Forum’s approach to test prep is defined by customization: using our custom technology to target the areas losing the most points, devising a long-term timeline responsive to each student’s cognition, and focusing on the elements that you seldom get from a book. Another way to put that: we believe that great technology can diagnose the issues. But only a great tutor can offer the right prescription.
Tutors serve many key roles in the test prep process. As consultants, they help you set your target and chart a path to achieve it. As personal coaches, they plan and manage a timeline of practice leading up to the exams. As diagnosticians, they continually show you the material that will gain you the most points. As teachers, they enable you to master the exams’ content. As strategists, they help you understand and utilize the exams’ structures and formats to optimize your performance.
In these roles and with our technology, our team can help students master what we call the seven key challenges of test prep:
— Content: the knowledge you need. Working through drills and exercises in books is crucial here—but in many ways, this is the only piece you can get from books.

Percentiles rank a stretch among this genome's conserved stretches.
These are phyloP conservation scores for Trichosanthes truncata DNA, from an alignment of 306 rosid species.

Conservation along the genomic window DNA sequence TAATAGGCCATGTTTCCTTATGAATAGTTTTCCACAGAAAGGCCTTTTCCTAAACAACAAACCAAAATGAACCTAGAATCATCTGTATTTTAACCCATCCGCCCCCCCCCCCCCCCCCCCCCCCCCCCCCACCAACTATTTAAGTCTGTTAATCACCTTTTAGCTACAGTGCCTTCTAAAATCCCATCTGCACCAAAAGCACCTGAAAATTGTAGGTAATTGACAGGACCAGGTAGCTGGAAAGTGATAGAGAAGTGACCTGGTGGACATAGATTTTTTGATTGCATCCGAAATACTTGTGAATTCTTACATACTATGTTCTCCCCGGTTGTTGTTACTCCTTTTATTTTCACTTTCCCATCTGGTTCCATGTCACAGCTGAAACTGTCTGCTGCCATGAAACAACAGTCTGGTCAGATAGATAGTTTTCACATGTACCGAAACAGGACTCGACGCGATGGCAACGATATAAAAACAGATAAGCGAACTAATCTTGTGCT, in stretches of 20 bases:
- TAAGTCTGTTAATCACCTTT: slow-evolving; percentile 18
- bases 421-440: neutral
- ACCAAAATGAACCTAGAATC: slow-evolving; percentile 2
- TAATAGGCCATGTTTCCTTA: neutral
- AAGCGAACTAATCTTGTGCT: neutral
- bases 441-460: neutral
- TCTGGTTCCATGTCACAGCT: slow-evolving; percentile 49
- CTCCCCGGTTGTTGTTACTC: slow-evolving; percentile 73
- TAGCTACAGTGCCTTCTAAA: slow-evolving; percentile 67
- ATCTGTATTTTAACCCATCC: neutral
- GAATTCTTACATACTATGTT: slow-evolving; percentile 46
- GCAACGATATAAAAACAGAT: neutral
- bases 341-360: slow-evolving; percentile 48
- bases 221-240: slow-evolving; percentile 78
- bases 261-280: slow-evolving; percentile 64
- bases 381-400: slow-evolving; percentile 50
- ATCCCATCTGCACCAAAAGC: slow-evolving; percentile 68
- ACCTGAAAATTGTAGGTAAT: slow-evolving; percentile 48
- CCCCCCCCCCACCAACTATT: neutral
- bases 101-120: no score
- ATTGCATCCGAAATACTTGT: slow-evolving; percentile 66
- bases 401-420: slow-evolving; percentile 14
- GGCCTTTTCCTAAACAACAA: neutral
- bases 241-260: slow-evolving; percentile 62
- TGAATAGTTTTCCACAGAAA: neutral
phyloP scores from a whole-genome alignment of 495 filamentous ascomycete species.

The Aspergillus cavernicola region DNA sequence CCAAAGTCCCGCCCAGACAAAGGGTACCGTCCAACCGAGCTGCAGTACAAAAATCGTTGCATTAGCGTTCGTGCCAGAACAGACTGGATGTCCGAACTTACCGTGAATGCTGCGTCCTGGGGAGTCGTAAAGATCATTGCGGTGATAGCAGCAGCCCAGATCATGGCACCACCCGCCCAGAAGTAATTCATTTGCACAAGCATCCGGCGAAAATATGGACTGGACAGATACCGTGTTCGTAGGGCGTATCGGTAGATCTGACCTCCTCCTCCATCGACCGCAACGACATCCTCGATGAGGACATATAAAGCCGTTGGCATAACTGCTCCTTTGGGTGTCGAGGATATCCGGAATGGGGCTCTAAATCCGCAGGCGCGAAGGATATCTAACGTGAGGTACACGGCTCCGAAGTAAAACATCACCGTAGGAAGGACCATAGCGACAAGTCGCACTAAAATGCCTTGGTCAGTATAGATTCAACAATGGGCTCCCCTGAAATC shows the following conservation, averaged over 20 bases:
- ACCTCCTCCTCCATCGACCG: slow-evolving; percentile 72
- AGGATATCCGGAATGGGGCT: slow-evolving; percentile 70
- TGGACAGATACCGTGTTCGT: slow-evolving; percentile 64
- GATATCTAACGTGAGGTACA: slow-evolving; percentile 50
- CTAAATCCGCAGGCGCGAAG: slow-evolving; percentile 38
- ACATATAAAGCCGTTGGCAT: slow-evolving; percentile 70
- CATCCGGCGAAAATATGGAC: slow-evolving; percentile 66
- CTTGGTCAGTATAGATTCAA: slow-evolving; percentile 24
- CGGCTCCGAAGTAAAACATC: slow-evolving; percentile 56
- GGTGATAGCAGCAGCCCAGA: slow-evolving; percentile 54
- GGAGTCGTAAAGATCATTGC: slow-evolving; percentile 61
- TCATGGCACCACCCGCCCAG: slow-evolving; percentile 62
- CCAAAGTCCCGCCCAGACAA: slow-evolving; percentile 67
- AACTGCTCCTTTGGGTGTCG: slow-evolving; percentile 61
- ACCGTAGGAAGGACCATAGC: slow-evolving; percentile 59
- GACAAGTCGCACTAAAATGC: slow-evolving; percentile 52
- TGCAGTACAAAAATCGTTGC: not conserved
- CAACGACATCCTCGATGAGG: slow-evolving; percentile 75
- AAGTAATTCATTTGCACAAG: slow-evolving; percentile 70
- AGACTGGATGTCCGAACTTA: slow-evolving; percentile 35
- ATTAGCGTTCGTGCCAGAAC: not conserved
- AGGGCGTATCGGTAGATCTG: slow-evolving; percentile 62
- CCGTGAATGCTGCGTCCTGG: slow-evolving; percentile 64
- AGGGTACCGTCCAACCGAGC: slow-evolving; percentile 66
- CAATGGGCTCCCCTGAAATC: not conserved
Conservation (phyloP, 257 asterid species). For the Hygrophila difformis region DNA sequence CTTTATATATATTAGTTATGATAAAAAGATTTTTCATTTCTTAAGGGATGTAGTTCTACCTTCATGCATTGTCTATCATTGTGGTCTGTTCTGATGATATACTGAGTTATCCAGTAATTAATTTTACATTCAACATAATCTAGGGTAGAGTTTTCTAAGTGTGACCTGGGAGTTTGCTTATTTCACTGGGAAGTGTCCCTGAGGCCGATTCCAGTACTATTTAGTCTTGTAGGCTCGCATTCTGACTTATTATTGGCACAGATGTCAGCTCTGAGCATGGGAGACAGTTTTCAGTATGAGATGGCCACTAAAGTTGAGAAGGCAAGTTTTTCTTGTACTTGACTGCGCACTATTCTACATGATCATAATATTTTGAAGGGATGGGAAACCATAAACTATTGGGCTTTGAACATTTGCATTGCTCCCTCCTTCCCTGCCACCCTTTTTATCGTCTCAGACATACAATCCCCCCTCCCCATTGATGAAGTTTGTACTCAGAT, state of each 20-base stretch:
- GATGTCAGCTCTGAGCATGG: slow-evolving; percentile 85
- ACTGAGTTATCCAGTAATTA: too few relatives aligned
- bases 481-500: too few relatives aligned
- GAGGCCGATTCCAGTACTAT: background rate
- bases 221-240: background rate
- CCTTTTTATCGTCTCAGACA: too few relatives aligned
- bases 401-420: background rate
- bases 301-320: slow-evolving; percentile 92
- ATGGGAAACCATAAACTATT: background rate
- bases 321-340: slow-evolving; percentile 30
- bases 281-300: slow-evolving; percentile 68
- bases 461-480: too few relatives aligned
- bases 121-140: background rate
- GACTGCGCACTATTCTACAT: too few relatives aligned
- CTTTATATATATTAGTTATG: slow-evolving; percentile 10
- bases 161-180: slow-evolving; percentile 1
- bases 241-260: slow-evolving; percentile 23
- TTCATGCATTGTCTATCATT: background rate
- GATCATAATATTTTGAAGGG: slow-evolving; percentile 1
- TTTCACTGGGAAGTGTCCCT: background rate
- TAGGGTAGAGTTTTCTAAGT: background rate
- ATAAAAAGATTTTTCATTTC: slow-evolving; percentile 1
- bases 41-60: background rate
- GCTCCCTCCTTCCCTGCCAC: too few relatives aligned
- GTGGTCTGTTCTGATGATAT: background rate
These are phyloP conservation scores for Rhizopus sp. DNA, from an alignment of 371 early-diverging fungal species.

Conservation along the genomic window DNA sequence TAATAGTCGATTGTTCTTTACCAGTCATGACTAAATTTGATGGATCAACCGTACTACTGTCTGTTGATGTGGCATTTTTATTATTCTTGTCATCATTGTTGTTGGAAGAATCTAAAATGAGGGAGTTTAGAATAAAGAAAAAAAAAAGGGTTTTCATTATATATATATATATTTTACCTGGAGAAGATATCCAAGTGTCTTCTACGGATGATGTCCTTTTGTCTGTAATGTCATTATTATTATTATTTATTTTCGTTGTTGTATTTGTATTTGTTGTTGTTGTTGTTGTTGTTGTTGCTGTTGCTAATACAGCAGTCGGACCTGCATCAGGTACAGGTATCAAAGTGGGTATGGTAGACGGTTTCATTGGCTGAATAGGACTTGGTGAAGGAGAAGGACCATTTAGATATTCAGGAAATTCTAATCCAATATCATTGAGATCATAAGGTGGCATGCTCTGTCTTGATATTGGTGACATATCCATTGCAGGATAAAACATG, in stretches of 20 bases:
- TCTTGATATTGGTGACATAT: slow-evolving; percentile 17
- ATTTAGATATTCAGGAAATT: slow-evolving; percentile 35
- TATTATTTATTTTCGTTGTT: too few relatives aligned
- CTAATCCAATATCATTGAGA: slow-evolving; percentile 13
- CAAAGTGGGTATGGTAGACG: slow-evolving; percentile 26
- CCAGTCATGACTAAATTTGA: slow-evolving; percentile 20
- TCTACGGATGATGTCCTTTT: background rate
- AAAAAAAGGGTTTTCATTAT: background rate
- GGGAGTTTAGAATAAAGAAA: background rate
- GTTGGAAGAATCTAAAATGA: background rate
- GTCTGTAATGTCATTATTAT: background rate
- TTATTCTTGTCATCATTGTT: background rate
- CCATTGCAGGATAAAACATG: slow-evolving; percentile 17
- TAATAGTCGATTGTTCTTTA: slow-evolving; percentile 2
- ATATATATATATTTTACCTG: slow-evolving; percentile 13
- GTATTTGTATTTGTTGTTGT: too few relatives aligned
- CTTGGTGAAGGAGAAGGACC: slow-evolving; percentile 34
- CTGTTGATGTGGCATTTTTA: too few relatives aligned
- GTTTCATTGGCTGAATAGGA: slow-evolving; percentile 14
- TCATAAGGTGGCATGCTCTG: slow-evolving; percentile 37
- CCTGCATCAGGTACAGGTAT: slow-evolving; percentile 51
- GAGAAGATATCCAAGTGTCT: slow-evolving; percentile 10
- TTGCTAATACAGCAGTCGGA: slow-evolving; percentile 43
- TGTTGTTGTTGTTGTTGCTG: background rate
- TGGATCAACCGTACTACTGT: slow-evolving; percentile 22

— Strategy: the methods you need for each question type. In some ways, strategy is most crucial for lower performers, who need to optimize their chances, and high performers, who need to eliminate all error by avoiding traps.
— Self-Awareness: knowing what you know—and don’t. Students who can gauge their own understanding will be able to optimize their chances, anticipate traps, and guard against error.
— Retention: keeping content and strategy fresh. Standardized exams test breadth, not depth. In school, students typically need to know 3-4 topics at a very high level. On standardized tests, they need to retain approaches for 60+ topics.
— Pacing: maintaining focus for 3-5 hours. Normal tests in school are sprints; standardized tests are triathlons. Keeping focused at a steady pace can require a variety of pacing strategies.
— Anxiety: managing the exams as stress tests. Stress can be a powerful tool to keep students alert and engaged, though it often serves the opposite function. Harnessing stress positively is often what makes a great test-taker.
— Planning: setting a longterm timeline. Prepping for a test is like prepping for a race: long-term consistency and continuity is the foundation for results. Good prep often means keeping a timeline that’s as short and intensive as possible.
In general, we recommend 90 minute sessions, followed by 60-90 minutes of homework, at least once a week. Twice a week is often preferable, particularly during summer—but only if students can make a firm commitment to the homework. To start, we recommend taking full diagnostics of all relevant tests—ACT and SAT for college admissions, and ISEE and SSAT for secondary school admissions.